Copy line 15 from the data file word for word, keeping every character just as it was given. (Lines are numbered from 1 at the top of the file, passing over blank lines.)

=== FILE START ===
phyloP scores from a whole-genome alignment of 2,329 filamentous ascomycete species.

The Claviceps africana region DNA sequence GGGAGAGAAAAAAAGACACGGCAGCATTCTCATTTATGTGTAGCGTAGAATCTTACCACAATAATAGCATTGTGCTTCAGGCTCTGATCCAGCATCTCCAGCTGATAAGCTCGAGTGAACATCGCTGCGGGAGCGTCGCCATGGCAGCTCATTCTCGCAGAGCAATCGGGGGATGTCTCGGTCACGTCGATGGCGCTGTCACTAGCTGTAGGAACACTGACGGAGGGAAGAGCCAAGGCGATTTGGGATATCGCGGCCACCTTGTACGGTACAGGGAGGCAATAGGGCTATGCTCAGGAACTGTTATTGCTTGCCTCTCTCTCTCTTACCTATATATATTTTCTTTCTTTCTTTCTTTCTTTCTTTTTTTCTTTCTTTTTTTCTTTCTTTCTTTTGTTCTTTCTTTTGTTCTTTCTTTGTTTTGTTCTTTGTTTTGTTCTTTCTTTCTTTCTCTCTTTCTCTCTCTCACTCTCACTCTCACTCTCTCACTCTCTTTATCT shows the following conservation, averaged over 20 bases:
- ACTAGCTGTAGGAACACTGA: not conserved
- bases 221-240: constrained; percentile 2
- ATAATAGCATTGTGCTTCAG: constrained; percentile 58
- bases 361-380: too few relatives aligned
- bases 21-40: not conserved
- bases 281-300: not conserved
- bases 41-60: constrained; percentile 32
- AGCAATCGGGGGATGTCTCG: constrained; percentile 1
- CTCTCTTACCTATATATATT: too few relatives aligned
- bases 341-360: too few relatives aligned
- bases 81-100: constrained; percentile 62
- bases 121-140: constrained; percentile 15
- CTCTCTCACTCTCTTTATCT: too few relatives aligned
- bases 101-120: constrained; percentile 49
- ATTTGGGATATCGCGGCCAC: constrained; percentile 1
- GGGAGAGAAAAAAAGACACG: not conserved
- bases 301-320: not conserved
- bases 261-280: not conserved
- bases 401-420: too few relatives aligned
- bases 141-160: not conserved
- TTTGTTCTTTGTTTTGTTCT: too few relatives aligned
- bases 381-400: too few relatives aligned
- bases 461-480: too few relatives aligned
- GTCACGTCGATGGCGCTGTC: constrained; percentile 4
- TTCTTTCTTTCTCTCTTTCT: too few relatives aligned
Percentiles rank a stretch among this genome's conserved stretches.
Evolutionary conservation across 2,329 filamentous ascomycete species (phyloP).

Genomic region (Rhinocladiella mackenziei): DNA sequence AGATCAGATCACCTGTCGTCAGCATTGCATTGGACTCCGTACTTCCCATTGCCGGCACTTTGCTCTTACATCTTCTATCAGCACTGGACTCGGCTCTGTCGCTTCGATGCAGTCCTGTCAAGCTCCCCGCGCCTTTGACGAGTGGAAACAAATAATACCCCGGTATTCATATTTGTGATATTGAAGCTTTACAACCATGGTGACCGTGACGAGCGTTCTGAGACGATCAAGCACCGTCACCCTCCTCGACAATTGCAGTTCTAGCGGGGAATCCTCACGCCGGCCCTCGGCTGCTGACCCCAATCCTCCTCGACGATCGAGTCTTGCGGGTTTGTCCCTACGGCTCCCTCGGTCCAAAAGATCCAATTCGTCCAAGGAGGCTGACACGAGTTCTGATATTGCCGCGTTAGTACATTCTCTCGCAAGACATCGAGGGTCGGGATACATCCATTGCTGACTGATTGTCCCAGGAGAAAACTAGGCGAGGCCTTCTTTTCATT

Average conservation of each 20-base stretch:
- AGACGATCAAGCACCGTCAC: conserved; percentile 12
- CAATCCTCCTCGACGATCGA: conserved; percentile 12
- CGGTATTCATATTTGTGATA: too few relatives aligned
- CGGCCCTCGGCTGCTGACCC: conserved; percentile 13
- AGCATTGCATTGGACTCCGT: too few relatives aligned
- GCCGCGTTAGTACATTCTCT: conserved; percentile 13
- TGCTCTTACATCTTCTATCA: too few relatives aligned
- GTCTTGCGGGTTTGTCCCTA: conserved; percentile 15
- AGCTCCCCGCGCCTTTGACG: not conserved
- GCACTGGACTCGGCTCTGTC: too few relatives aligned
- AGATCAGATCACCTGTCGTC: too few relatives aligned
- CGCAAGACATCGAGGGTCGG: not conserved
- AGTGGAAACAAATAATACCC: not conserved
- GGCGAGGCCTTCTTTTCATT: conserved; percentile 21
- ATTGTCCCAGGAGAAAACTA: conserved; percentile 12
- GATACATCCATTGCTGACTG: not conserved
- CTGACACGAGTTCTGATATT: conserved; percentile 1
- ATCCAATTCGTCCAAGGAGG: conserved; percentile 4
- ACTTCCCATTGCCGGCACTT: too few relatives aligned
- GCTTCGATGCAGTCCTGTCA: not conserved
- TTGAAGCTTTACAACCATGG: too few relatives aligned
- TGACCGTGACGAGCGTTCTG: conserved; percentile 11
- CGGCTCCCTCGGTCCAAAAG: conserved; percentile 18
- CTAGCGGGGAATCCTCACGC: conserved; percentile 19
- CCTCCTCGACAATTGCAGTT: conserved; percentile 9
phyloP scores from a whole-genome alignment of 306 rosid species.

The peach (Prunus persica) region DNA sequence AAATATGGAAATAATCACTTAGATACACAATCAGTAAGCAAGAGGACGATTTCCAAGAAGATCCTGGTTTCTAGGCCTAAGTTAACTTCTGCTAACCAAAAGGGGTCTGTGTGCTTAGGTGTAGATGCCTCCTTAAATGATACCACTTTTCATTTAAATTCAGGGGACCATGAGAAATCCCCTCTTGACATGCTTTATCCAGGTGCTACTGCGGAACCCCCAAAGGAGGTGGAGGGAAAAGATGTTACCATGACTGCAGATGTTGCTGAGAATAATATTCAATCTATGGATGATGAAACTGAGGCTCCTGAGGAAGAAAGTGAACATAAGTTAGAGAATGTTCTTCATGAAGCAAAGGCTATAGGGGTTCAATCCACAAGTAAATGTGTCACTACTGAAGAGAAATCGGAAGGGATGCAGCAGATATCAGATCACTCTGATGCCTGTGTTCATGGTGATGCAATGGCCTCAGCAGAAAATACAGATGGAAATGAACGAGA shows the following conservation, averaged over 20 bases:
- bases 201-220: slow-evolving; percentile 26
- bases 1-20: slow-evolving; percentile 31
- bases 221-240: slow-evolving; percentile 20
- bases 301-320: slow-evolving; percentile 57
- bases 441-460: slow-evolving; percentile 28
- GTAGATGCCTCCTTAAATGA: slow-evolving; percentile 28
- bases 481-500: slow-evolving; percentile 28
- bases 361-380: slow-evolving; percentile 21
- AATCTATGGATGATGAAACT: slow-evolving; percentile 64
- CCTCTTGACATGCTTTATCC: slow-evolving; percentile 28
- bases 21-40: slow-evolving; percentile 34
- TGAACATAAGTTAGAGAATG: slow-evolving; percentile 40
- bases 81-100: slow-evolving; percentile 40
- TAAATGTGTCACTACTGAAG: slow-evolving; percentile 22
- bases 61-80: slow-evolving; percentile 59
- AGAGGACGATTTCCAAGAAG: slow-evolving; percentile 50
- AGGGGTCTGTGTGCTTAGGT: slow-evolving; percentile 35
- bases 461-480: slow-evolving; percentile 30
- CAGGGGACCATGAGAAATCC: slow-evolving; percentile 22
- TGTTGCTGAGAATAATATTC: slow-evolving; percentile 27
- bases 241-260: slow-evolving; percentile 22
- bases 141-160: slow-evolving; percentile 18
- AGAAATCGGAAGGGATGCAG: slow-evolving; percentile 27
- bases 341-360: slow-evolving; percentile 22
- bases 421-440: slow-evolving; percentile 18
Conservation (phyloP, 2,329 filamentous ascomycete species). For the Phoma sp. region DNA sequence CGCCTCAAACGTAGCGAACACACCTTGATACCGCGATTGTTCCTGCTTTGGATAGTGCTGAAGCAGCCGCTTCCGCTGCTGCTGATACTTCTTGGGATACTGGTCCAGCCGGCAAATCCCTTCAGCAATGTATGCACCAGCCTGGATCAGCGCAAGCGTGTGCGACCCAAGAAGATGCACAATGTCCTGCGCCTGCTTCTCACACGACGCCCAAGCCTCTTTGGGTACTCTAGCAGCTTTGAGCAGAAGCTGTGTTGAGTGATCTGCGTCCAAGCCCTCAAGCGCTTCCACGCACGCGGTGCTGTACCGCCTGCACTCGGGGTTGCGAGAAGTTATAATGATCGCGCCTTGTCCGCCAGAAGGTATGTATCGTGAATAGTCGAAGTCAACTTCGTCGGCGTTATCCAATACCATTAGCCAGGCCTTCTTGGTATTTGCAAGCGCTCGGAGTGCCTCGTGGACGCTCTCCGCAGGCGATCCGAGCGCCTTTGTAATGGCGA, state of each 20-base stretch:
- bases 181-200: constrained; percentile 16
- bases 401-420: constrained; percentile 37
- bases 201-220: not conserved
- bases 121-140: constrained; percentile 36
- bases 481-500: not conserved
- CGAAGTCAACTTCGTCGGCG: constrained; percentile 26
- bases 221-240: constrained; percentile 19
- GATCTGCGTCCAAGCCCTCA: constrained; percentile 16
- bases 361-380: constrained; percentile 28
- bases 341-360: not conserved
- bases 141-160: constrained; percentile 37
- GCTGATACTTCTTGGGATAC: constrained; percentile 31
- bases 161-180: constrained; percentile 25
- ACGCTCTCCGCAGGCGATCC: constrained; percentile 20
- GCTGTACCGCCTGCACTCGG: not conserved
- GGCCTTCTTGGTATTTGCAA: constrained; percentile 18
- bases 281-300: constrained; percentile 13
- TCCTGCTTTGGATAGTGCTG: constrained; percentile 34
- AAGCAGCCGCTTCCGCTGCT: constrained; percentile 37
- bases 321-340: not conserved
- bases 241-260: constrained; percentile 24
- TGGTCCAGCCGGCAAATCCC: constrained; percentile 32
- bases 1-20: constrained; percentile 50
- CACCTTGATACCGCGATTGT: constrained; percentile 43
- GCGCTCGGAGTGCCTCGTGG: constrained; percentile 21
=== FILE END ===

- CTCTCTCACTCTCTTTATCT: too few relatives aligned